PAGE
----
Viterbo student celebrates sixth birthday

By Jordyn McGinnity

Lumen Reporter

Most people have a birthday ev­ery year. Jesse Mossholder, however, an elementary education major from La Crosse, is a leap day baby, who only has an official birthday ev­ery four years. The other years, his birthday is skipped, leaving him the options of celebrating either on Feb. 28 or March 1.

“I celebrated my birthday both days when I was younger,” Moss­holder said. “I milked that as long as I could, until I was seven. After that, my parents didn’t give me a full birthday.” He did add that on leap years, when it was his actual birth­day, “I got everything I wanted.”

Mossholder has never met an­other leap day baby, and he uses his somewhat rare birthdate, as only one in 1,461 people are leap day ba­bies according to, as an interesting fact about himself.

“It’s a good icebreaker,” Moss­holder said. “That’s my interesting fact when I meet people.”

Feb. 29 will be Mossholder’s sixth official birthday, and he said it “makes February interesting every four years.”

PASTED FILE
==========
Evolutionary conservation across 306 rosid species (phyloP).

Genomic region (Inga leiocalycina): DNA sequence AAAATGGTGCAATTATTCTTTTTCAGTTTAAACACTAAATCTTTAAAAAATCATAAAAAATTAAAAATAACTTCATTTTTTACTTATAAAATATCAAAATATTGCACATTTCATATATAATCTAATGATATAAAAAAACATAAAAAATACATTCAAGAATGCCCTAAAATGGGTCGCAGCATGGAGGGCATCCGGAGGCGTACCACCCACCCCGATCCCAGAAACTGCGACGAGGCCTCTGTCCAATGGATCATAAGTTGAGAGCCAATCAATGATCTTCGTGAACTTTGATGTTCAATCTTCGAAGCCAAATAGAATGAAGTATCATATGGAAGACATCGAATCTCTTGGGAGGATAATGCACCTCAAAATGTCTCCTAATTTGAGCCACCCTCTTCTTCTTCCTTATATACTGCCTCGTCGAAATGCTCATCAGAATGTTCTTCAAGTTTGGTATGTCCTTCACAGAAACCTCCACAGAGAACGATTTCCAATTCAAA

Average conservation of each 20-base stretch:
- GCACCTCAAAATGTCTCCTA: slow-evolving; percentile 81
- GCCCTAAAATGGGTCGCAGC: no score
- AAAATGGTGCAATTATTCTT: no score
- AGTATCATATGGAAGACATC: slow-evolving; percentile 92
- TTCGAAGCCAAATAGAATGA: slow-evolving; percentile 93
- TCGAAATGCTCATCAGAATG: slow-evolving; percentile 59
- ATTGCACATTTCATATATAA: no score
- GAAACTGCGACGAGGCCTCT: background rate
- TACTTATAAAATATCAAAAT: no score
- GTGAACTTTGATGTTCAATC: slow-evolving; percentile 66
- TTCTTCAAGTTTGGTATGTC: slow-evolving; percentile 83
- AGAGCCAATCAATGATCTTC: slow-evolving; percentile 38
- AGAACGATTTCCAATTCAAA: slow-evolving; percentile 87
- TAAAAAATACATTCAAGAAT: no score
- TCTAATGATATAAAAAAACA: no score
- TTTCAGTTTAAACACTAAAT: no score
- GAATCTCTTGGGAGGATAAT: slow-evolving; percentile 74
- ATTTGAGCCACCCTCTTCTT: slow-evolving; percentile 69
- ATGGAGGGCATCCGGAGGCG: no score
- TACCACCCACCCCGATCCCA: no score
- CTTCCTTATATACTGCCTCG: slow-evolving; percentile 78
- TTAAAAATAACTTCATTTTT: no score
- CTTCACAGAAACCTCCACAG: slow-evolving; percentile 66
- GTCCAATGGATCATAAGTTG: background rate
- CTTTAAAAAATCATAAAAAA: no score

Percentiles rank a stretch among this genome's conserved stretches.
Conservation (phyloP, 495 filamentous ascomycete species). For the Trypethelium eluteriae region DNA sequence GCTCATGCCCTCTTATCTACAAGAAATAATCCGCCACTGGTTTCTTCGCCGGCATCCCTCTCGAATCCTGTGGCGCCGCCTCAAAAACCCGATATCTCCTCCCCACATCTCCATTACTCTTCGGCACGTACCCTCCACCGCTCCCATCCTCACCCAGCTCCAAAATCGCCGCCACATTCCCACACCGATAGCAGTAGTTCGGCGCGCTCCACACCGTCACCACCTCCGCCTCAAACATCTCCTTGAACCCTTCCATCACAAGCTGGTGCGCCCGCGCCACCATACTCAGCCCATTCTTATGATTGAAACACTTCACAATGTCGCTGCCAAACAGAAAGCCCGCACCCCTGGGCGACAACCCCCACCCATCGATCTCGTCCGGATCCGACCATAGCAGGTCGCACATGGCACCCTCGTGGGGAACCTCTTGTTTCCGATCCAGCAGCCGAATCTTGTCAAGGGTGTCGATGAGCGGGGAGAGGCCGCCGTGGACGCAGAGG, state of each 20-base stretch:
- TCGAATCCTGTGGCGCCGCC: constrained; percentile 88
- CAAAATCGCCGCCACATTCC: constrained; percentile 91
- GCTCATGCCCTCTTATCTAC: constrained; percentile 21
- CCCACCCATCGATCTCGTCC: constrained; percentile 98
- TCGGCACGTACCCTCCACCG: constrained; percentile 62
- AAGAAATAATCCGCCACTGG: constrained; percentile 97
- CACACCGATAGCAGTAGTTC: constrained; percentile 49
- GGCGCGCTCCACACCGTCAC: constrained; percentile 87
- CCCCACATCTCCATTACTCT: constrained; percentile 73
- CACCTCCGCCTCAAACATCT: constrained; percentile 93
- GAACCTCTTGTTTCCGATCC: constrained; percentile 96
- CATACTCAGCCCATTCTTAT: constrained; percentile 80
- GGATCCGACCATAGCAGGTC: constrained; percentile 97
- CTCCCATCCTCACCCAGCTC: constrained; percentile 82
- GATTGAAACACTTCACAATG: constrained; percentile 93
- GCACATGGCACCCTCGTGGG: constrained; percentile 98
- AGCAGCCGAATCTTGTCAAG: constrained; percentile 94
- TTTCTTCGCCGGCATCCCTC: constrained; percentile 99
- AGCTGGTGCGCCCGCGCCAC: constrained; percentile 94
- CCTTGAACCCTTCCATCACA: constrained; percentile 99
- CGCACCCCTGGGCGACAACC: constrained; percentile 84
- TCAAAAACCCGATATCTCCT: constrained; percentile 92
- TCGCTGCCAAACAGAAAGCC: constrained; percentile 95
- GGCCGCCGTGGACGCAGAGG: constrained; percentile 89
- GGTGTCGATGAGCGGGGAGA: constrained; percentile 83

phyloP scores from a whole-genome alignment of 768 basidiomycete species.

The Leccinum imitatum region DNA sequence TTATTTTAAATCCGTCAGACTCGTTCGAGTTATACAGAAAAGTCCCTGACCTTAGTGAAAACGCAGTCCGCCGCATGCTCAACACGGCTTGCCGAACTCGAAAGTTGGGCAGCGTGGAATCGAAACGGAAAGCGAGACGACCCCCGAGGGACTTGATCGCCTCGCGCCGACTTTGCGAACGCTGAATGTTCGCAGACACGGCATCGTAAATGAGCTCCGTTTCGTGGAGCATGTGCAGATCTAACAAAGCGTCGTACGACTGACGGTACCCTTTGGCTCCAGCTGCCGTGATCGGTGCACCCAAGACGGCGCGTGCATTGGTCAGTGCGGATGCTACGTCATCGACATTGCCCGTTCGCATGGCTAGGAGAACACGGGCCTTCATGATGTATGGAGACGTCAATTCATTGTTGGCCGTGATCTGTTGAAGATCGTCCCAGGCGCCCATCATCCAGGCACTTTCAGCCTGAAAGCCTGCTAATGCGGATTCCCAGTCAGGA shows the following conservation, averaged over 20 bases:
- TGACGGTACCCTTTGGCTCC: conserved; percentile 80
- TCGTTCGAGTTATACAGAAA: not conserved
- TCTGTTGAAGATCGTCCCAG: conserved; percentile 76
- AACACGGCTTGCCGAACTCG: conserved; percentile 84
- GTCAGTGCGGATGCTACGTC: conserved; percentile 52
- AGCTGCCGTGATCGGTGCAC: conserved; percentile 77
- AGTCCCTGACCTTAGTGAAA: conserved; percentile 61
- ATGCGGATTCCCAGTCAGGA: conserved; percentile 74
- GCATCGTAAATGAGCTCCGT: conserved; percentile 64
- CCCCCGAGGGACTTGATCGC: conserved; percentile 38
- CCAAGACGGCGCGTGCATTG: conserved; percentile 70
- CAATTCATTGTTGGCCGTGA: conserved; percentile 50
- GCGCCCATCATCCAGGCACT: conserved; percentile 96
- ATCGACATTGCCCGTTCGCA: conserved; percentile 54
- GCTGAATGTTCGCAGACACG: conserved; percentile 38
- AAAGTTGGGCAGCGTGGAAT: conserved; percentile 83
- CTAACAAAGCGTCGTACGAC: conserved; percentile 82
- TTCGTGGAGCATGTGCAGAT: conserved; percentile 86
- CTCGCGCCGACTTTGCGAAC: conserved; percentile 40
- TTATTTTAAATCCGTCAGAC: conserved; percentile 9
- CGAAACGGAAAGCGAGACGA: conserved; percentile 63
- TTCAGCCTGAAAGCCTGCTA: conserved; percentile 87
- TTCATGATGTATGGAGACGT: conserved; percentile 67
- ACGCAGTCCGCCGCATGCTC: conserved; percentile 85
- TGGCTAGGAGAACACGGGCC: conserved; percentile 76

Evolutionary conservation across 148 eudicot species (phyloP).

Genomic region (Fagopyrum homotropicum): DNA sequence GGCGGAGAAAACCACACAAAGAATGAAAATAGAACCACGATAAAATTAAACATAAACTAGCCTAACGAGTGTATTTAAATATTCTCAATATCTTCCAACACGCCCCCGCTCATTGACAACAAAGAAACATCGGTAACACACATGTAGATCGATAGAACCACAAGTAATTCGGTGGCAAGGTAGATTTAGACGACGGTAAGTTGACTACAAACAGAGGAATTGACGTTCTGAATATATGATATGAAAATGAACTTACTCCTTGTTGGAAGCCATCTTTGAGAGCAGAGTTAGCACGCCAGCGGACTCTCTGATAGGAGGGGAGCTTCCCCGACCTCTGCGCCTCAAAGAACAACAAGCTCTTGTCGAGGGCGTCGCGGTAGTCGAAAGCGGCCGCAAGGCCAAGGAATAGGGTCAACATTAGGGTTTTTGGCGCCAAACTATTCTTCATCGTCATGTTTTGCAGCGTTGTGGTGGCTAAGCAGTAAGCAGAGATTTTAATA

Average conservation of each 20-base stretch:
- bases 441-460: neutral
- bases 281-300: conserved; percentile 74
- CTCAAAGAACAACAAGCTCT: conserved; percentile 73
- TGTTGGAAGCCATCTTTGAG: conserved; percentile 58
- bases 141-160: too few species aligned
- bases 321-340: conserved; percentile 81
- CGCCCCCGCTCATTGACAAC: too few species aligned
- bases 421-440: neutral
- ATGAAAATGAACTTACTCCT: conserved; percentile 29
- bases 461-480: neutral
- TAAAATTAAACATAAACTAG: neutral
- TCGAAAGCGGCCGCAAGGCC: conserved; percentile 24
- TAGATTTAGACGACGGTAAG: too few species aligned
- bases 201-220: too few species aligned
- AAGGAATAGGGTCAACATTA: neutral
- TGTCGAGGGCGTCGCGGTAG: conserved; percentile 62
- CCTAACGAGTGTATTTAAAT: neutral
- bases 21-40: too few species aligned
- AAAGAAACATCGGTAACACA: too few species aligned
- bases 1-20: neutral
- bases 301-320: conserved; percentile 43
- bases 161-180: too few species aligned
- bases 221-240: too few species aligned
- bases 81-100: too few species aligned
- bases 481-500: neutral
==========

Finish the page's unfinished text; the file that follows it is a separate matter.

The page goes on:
In his interview with Lumen, Mossholder said, “This is the first year that I actually thought about the fact that this is only my sixth birthday. It is the second one that I’ve had since I’ve been an adult, and as my next one won’t be until I’m 28, that will be a long time.”

For his sixth birthday, Mossholder doesn’t have any big plans. “I play intramurals that night, so my friends and I will celebrate after that.”

This will also be one of the few years that Facebook will notify peo­ple that it is his birthday, alerting his friends to the fact. On non-leap years, there is no notification from Facebook.

“I’m disappointed that Facebook doesn’t tell people my birthday ev­ery year,” Mossholder said. “Birth­days are supposed to be a special day for everyone, but I only get one every four years.”

“Usually no one knows,” Moss­holder said. “My birthday just gets passed by.”

He did share the fact that as a leap day baby, one thing he won’t get is a golden birthday, where he gets to celebrate officially turning 29.

“I would have to be 116 years old to have my golden birthday,” Moss­holder said. “Even if I did make it, what would I do? By that time I won’t even know what a birthday is. I would be happy if I don’t make it to that age.”

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